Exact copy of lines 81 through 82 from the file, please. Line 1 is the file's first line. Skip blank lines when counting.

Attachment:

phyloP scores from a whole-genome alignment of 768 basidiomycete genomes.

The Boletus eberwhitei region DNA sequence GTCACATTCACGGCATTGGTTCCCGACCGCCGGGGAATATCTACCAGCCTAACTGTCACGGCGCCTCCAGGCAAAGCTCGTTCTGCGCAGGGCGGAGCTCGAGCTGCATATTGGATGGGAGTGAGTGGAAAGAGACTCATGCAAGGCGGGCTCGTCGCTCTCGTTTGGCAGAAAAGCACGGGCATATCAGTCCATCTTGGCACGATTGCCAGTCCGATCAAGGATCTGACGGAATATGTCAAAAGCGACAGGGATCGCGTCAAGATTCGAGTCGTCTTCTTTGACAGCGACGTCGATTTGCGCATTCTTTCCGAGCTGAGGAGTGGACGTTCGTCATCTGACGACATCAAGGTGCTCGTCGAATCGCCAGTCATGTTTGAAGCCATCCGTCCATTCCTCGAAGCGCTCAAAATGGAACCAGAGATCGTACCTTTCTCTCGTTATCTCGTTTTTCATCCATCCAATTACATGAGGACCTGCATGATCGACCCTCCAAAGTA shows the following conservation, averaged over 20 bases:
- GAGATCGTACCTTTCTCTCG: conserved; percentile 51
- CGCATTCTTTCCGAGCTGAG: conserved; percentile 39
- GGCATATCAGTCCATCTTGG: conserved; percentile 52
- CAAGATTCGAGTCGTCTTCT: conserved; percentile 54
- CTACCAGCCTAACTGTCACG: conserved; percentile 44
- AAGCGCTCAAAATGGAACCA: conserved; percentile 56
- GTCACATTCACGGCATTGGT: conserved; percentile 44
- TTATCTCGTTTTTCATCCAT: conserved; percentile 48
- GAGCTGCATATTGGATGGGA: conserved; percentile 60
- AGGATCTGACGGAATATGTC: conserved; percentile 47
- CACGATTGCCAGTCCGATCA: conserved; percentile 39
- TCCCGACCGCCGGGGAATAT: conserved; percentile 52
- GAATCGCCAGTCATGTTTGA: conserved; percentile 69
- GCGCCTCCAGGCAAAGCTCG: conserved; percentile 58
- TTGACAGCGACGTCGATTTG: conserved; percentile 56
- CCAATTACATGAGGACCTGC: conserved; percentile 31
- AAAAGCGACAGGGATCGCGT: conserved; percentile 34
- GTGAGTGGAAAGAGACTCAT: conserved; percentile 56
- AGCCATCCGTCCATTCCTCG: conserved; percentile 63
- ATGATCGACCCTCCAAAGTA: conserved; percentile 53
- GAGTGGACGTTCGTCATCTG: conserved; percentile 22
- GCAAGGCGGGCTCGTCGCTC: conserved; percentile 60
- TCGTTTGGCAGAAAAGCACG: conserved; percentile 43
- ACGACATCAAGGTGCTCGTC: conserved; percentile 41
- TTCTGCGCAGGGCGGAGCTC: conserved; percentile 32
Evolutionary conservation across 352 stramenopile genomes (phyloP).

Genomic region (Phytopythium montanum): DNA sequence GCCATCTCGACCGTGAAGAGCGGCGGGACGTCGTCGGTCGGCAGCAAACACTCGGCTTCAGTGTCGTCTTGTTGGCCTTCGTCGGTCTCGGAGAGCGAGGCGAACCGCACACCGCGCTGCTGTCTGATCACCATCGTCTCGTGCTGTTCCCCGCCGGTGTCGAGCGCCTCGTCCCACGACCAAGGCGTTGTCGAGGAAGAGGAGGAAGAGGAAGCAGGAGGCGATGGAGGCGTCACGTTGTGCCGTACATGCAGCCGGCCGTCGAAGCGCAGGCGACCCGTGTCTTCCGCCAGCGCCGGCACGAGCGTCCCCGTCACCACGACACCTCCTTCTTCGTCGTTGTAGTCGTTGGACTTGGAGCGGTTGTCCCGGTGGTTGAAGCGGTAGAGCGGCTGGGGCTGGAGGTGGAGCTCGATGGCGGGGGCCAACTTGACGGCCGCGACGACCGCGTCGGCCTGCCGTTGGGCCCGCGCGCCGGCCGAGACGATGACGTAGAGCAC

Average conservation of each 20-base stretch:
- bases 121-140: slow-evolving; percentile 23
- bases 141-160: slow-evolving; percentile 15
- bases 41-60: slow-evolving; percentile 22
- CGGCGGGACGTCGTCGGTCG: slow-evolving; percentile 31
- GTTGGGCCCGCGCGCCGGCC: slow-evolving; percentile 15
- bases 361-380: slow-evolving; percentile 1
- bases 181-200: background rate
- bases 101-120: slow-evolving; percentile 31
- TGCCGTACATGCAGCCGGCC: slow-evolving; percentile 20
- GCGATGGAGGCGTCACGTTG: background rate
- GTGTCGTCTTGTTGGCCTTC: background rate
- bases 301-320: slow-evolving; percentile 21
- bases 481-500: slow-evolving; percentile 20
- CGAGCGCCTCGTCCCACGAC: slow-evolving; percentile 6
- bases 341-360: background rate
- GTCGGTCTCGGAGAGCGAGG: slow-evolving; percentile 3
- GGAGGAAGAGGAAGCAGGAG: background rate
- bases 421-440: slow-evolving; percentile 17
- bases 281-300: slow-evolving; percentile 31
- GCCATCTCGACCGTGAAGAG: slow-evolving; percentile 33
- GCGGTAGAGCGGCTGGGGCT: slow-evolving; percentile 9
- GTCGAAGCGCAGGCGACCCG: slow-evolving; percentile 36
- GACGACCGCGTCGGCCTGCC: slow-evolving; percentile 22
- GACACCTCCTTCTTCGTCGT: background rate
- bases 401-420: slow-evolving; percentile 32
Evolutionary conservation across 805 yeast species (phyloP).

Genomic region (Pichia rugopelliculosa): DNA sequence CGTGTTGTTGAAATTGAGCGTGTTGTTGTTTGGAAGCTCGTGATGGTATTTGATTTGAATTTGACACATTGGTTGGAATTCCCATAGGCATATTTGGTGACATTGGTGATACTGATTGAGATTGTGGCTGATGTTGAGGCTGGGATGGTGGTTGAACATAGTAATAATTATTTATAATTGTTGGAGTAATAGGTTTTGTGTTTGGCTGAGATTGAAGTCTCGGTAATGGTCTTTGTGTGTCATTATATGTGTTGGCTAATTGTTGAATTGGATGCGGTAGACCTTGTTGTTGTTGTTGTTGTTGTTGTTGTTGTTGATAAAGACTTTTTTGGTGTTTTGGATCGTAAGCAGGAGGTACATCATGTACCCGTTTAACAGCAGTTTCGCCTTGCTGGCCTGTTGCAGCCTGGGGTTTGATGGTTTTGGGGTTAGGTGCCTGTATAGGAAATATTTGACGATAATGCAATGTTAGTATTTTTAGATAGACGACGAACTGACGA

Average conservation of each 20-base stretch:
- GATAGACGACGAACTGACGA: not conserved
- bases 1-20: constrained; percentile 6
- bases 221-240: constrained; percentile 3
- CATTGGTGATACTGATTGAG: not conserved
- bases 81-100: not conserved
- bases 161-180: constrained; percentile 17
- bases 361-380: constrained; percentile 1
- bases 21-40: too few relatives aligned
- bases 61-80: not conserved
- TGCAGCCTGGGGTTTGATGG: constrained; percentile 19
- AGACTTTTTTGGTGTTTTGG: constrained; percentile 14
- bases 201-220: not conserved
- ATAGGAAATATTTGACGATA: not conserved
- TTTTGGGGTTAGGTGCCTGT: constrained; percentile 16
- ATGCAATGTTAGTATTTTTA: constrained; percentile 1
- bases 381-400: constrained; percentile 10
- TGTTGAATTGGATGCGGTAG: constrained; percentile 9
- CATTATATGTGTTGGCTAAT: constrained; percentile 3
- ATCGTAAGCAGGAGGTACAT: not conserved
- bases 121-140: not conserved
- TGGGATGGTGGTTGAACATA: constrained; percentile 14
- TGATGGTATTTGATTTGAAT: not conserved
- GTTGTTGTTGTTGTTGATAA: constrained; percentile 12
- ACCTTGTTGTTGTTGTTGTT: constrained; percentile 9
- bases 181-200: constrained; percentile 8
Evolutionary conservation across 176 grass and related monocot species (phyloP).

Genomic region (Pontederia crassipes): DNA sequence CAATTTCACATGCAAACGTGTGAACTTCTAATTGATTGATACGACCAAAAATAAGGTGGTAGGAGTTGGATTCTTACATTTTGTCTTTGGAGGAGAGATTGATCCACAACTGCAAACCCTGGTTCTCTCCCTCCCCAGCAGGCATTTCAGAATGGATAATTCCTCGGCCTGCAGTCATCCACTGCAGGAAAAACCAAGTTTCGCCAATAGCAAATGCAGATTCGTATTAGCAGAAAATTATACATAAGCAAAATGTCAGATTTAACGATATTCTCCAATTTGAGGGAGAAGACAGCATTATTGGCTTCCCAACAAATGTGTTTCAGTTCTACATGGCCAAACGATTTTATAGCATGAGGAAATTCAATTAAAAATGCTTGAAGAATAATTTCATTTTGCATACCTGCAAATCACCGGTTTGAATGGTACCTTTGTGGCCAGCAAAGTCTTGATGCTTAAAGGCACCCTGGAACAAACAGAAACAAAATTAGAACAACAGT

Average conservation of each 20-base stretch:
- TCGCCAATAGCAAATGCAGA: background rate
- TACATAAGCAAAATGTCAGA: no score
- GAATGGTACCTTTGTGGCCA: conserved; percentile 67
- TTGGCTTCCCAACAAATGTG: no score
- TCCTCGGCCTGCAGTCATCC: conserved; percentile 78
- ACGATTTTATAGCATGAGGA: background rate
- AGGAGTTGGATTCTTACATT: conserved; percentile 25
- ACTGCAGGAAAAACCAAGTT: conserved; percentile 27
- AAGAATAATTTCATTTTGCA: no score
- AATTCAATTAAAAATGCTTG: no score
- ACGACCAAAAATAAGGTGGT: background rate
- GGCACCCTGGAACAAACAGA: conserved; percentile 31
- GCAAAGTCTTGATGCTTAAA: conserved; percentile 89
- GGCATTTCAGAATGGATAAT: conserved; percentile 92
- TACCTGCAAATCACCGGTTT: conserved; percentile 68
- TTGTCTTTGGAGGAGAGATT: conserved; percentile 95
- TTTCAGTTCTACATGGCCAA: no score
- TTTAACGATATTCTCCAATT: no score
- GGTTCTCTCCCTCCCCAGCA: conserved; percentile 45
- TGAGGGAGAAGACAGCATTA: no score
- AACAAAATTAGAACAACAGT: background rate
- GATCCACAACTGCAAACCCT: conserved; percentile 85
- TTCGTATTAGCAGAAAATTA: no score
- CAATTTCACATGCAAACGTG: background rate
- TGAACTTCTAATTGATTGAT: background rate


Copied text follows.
- GTTGTTGTTGTTGTTGATAA: constrained; percentile 12
- ACCTTGTTGTTGTTGTTGTT: constrained; percentile 9